May 14, 2014

MOTOism: Homemade Mustard

by Moto

I’ve made many many things from scratch, from macarons and Worcestershire sauce to wedding cakes and plum liqueur. The long process is something I enjoy, and the end result is usually pretty good. However, in terms of cost performance, making things from scratch doesn’t save you much money. Like hand-knit scarves, it actually costs more to make some things on your own than to just buy it at the store. Macarons might be cheaper to make at home, but the success rate isn’t 100% so it’s not so bad to just pay $2 for the tiny thing.

Mustard, on the other hand, is something definitely better to make at home, both for cost and taste. Plus, it is almost impossible to fail. Furthermore, you can add whatever you would like (within reasons) to create your own favorite mustard. I will show you how I made mustard based on many “spicy Guinness mustard” recipes available. Again, you can add whatever you like to create your own favorite homemade mustard.

This is a fool-proof process.

INGREDIENTS

15oz can of Guinness
1 1/2 cup of mustard seed
6 tbsp mustard powder
1/2 cup of red wine vinegar
1/2 cup of rice vinegar
1 tbsp salt
1 tsp pepper
1/4 tsp each of cinnamon, clove, nutmeg and allspice

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As you can see, mustards seed are VERY cheap. If you buy them at the regular grocery store’s spice isle, it can be pricey. But I found this big tub for only $1.99 at Manhattan Fruit Exchange in Chelsea Market!

METHOD

Mix everything together. Leave it on kitchen counter for 2 days so that mustard seeds can soak up all the liquid.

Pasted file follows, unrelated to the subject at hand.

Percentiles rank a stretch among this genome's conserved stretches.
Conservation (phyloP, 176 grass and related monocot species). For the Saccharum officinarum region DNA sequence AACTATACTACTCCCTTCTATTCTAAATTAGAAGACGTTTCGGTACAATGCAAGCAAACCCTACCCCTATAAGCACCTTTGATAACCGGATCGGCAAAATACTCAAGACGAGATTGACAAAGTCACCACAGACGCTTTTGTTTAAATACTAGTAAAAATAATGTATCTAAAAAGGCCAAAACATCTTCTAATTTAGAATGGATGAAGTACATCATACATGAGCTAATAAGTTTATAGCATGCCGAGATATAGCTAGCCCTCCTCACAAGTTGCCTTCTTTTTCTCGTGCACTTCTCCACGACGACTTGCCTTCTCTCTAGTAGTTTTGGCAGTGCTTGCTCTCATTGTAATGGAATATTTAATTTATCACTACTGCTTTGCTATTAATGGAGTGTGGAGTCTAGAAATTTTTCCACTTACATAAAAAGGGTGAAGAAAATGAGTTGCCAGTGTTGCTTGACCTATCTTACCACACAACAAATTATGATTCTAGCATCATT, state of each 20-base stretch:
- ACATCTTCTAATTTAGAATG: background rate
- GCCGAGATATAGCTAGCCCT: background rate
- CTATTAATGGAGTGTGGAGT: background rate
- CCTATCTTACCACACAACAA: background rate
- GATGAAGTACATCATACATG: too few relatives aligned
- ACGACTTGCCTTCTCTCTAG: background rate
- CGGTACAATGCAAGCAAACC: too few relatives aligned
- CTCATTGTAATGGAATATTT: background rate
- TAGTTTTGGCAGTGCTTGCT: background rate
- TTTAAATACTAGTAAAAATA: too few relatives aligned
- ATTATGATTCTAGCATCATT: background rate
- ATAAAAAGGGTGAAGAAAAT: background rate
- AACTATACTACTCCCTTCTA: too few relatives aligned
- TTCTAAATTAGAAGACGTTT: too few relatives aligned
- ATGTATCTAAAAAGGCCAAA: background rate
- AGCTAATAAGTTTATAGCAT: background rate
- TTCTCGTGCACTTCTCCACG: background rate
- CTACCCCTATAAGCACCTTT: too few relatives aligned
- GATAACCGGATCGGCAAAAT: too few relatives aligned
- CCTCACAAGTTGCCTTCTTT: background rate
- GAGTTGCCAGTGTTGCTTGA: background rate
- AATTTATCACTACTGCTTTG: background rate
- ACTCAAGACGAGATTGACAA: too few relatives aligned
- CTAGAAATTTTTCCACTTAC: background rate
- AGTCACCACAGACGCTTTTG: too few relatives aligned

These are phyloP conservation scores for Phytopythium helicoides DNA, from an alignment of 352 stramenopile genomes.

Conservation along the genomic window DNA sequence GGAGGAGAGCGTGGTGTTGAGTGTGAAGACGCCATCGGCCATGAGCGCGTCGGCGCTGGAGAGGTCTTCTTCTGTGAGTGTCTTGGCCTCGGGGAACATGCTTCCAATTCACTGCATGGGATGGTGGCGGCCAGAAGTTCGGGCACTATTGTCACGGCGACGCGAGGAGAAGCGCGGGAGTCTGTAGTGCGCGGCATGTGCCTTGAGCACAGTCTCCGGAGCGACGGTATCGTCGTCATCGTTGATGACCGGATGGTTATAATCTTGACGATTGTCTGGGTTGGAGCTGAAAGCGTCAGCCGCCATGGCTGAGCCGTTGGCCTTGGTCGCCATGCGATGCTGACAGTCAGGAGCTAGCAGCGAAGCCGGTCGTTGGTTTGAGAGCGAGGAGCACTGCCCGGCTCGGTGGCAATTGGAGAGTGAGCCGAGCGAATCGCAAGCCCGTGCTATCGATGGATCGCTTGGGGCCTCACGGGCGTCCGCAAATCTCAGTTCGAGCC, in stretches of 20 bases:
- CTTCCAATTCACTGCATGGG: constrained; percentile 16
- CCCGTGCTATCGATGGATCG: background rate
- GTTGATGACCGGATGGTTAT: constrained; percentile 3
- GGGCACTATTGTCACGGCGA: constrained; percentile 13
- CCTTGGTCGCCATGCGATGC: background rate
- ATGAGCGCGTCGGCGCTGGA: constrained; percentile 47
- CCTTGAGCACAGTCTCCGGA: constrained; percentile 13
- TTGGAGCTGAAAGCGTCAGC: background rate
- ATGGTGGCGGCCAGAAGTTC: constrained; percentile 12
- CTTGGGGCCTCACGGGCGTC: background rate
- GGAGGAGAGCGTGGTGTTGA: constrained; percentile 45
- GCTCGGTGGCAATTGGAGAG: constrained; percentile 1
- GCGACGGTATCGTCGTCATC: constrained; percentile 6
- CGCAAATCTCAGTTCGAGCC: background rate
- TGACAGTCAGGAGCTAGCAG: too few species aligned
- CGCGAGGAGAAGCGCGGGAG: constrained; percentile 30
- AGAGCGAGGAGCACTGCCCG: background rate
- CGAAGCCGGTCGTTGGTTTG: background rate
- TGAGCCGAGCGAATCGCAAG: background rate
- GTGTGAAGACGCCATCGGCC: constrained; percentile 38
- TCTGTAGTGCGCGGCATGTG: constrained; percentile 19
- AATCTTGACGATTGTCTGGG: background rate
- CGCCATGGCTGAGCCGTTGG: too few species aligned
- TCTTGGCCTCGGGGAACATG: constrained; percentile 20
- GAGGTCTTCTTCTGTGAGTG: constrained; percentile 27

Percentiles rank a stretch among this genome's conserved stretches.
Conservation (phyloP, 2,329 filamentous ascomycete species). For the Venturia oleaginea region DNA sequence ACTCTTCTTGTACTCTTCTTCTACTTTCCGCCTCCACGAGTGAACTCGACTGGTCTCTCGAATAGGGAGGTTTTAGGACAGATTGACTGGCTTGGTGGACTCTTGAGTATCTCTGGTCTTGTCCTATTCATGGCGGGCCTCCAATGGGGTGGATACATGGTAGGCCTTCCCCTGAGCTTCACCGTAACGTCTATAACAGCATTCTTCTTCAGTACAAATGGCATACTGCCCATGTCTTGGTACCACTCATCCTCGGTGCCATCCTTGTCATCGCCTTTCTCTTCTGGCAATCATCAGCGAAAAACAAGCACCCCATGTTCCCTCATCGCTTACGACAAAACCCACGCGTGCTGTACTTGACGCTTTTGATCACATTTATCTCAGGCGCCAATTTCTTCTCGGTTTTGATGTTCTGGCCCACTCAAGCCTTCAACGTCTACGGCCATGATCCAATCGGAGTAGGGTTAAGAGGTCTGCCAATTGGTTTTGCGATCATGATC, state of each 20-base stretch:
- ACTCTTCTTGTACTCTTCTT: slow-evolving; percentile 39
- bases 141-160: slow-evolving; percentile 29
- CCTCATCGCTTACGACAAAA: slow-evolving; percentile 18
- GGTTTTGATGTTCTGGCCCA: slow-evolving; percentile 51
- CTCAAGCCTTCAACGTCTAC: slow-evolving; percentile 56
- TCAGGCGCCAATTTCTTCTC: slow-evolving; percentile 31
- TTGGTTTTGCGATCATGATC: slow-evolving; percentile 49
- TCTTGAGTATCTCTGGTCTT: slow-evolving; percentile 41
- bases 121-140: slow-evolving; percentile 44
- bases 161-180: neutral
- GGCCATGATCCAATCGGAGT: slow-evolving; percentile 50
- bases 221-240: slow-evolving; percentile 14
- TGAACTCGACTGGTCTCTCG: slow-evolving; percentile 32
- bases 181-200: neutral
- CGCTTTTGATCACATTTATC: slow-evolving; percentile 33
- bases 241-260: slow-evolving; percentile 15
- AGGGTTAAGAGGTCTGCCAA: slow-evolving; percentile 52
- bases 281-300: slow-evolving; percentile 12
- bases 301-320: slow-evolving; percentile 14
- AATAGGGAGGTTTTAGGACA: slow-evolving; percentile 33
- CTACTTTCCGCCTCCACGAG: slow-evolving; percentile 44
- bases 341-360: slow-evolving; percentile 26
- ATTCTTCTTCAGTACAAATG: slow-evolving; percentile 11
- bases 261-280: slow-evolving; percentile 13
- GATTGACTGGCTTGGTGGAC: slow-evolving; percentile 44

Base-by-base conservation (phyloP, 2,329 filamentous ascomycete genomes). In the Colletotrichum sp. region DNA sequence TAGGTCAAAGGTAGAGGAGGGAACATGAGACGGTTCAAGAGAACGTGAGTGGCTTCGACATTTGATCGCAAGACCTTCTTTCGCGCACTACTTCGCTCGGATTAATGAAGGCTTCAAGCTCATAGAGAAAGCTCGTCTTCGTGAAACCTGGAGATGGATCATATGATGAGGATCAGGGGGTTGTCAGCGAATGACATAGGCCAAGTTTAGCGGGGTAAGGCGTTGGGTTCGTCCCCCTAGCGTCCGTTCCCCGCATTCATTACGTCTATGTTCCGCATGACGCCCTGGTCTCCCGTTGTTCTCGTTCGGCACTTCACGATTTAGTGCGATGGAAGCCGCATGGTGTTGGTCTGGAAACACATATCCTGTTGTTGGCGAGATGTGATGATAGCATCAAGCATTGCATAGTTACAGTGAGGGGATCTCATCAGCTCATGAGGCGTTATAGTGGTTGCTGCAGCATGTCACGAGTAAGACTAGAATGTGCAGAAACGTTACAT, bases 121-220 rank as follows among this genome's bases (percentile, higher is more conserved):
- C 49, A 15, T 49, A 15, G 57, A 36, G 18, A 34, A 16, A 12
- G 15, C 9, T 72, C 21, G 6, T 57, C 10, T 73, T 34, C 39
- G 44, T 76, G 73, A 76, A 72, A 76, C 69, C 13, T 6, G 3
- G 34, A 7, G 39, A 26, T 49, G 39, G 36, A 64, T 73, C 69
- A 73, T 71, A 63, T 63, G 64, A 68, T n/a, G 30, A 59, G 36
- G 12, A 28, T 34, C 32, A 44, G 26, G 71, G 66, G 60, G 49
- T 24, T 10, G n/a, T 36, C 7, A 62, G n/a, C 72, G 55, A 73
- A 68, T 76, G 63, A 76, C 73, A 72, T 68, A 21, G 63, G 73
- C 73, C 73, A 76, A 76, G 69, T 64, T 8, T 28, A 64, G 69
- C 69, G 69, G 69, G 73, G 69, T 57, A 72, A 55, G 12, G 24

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At first, the seeds are tough, like this:

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After soaking in the liquid for two days though, the seeds will plump up:

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Time to blend everything together. Using an immersion blender will be the easiest (or you can use regular food processor):

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Mix until the texture becomes smooth. Depending on how you like your mustard, you can keep everything going until it’s very smooth, or barely mix together for a more coarse texture.

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I stopped mixing somewhere in the middle of smooth and coarse.

If you buy a box of canning jars, it usually comes with this nifty funnel that fits perfectly on top of the jars:

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This makes about eight 125ml jars of mustard. I made double the batch, and ended up with 12 small jars and 1 large jar.

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You can create a nice sticker to put on top of these jars and it will make a very nice gift.

Homemade mustard is very pungent in the beginning. As time passes, the flavor will mellow down. You can’t compare this with the store-bought kind, that’s for sure. This is probably one of the easiest recipes, and worth it as long as you can find a cheap source for mustard seeds.

Enjoy!

One Comment

  • effy
    Posted June 19, 2014 at 4:14 am

    Macarons might be cheaper to make at home, but the success rate isn’t 100% * laugh bitterly *

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